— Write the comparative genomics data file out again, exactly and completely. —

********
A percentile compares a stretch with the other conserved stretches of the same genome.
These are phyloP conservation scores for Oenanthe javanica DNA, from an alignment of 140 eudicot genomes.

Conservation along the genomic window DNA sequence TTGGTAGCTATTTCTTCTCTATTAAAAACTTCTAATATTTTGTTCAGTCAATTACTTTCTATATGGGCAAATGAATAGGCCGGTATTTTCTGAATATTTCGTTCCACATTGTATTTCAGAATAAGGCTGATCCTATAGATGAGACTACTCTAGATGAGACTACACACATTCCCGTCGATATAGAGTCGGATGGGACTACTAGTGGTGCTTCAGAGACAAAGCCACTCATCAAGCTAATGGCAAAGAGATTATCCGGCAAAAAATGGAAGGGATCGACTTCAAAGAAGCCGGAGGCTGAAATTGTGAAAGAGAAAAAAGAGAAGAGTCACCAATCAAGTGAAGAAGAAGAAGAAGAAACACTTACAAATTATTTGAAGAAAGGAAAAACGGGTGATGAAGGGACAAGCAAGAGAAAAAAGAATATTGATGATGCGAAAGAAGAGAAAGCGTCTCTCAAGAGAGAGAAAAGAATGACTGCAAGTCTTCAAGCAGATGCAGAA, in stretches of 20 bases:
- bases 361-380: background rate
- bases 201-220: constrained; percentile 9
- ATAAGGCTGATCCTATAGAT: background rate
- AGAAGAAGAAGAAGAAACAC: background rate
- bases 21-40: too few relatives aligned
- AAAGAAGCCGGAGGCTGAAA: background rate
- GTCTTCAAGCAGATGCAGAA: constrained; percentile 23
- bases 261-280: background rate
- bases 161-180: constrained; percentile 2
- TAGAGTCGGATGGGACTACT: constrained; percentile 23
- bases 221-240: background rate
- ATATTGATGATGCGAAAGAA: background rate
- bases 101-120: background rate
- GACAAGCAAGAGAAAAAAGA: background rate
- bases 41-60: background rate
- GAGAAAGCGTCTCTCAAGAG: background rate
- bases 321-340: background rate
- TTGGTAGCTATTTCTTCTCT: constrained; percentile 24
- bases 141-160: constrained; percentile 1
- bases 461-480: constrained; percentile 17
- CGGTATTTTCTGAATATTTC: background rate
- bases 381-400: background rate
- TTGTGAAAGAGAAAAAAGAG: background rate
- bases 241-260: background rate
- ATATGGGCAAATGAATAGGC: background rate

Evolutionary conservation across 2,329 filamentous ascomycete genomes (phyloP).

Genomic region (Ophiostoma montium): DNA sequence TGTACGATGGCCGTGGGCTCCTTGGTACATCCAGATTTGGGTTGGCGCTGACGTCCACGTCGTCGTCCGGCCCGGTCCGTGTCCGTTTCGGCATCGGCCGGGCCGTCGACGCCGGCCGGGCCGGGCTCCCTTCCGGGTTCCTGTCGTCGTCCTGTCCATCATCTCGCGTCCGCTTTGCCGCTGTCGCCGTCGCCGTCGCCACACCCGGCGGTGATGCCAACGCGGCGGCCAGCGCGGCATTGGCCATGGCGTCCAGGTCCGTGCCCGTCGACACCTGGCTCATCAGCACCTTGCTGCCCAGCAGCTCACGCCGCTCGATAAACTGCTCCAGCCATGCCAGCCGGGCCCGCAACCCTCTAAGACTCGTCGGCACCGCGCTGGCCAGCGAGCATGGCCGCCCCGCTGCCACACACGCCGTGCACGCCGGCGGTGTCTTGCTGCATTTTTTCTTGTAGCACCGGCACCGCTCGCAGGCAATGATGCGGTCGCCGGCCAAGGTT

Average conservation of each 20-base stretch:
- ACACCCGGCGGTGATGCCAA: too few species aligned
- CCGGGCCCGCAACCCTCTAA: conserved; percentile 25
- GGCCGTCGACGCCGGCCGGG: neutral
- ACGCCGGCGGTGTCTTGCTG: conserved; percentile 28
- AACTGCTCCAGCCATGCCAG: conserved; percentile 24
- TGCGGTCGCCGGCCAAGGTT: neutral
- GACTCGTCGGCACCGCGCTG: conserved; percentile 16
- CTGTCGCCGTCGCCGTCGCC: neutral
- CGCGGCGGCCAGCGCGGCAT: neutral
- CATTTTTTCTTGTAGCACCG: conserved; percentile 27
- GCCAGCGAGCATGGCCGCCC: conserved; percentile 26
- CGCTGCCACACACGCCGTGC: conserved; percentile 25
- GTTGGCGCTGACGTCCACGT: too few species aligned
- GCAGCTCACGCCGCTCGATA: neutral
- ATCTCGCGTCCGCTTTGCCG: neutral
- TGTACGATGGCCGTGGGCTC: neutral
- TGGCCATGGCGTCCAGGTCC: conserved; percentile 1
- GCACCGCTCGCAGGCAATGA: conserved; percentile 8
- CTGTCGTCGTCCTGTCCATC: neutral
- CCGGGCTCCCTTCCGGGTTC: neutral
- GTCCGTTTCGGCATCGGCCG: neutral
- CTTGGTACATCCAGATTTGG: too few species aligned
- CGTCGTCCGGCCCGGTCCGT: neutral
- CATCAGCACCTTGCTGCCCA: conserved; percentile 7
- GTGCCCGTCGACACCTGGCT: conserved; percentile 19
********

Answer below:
A percentile compares a stretch with the other conserved stretches of the same genome.
These are phyloP conservation scores for Oenanthe javanica DNA, from an alignment of 140 eudicot genomes.

Conservation along the genomic window DNA sequence TTGGTAGCTATTTCTTCTCTATTAAAAACTTCTAATATTTTGTTCAGTCAATTACTTTCTATATGGGCAAATGAATAGGCCGGTATTTTCTGAATATTTCGTTCCACATTGTATTTCAGAATAAGGCTGATCCTATAGATGAGACTACTCTAGATGAGACTACACACATTCCCGTCGATATAGAGTCGGATGGGACTACTAGTGGTGCTTCAGAGACAAAGCCACTCATCAAGCTAATGGCAAAGAGATTATCCGGCAAAAAATGGAAGGGATCGACTTCAAAGAAGCCGGAGGCTGAAATTGTGAAAGAGAAAAAAGAGAAGAGTCACCAATCAAGTGAAGAAGAAGAAGAAGAAACACTTACAAATTATTTGAAGAAAGGAAAAACGGGTGATGAAGGGACAAGCAAGAGAAAAAAGAATATTGATGATGCGAAAGAAGAGAAAGCGTCTCTCAAGAGAGAGAAAAGAATGACTGCAAGTCTTCAAGCAGATGCAGAA, in stretches of 20 bases:
- bases 361-380: background rate
- bases 201-220: constrained; percentile 9
- ATAAGGCTGATCCTATAGAT: background rate
- AGAAGAAGAAGAAGAAACAC: background rate
- bases 21-40: too few relatives aligned
- AAAGAAGCCGGAGGCTGAAA: background rate
- GTCTTCAAGCAGATGCAGAA: constrained; percentile 23
- bases 261-280: background rate
- bases 161-180: constrained; percentile 2
- TAGAGTCGGATGGGACTACT: constrained; percentile 23
- bases 221-240: background rate
- ATATTGATGATGCGAAAGAA: background rate
- bases 101-120: background rate
- GACAAGCAAGAGAAAAAAGA: background rate
- bases 41-60: background rate
- GAGAAAGCGTCTCTCAAGAG: background rate
- bases 321-340: background rate
- TTGGTAGCTATTTCTTCTCT: constrained; percentile 24
- bases 141-160: constrained; percentile 1
- bases 461-480: constrained; percentile 17
- CGGTATTTTCTGAATATTTC: background rate
- bases 381-400: background rate
- TTGTGAAAGAGAAAAAAGAG: background rate
- bases 241-260: background rate
- ATATGGGCAAATGAATAGGC: background rate

Evolutionary conservation across 2,329 filamentous ascomycete genomes (phyloP).

Genomic region (Ophiostoma montium): DNA sequence TGTACGATGGCCGTGGGCTCCTTGGTACATCCAGATTTGGGTTGGCGCTGACGTCCACGTCGTCGTCCGGCCCGGTCCGTGTCCGTTTCGGCATCGGCCGGGCCGTCGACGCCGGCCGGGCCGGGCTCCCTTCCGGGTTCCTGTCGTCGTCCTGTCCATCATCTCGCGTCCGCTTTGCCGCTGTCGCCGTCGCCGTCGCCACACCCGGCGGTGATGCCAACGCGGCGGCCAGCGCGGCATTGGCCATGGCGTCCAGGTCCGTGCCCGTCGACACCTGGCTCATCAGCACCTTGCTGCCCAGCAGCTCACGCCGCTCGATAAACTGCTCCAGCCATGCCAGCCGGGCCCGCAACCCTCTAAGACTCGTCGGCACCGCGCTGGCCAGCGAGCATGGCCGCCCCGCTGCCACACACGCCGTGCACGCCGGCGGTGTCTTGCTGCATTTTTTCTTGTAGCACCGGCACCGCTCGCAGGCAATGATGCGGTCGCCGGCCAAGGTT

Average conservation of each 20-base stretch:
- ACACCCGGCGGTGATGCCAA: too few species aligned
- CCGGGCCCGCAACCCTCTAA: conserved; percentile 25
- GGCCGTCGACGCCGGCCGGG: neutral
- ACGCCGGCGGTGTCTTGCTG: conserved; percentile 28
- AACTGCTCCAGCCATGCCAG: conserved; percentile 24
- TGCGGTCGCCGGCCAAGGTT: neutral
- GACTCGTCGGCACCGCGCTG: conserved; percentile 16
- CTGTCGCCGTCGCCGTCGCC: neutral
- CGCGGCGGCCAGCGCGGCAT: neutral
- CATTTTTTCTTGTAGCACCG: conserved; percentile 27
- GCCAGCGAGCATGGCCGCCC: conserved; percentile 26
- CGCTGCCACACACGCCGTGC: conserved; percentile 25
- GTTGGCGCTGACGTCCACGT: too few species aligned
- GCAGCTCACGCCGCTCGATA: neutral
- ATCTCGCGTCCGCTTTGCCG: neutral
- TGTACGATGGCCGTGGGCTC: neutral
- TGGCCATGGCGTCCAGGTCC: conserved; percentile 1
- GCACCGCTCGCAGGCAATGA: conserved; percentile 8
- CTGTCGTCGTCCTGTCCATC: neutral
- CCGGGCTCCCTTCCGGGTTC: neutral
- GTCCGTTTCGGCATCGGCCG: neutral
- CTTGGTACATCCAGATTTGG: too few species aligned
- CGTCGTCCGGCCCGGTCCGT: neutral
- CATCAGCACCTTGCTGCCCA: conserved; percentile 7
- GTGCCCGTCGACACCTGGCT: conserved; percentile 19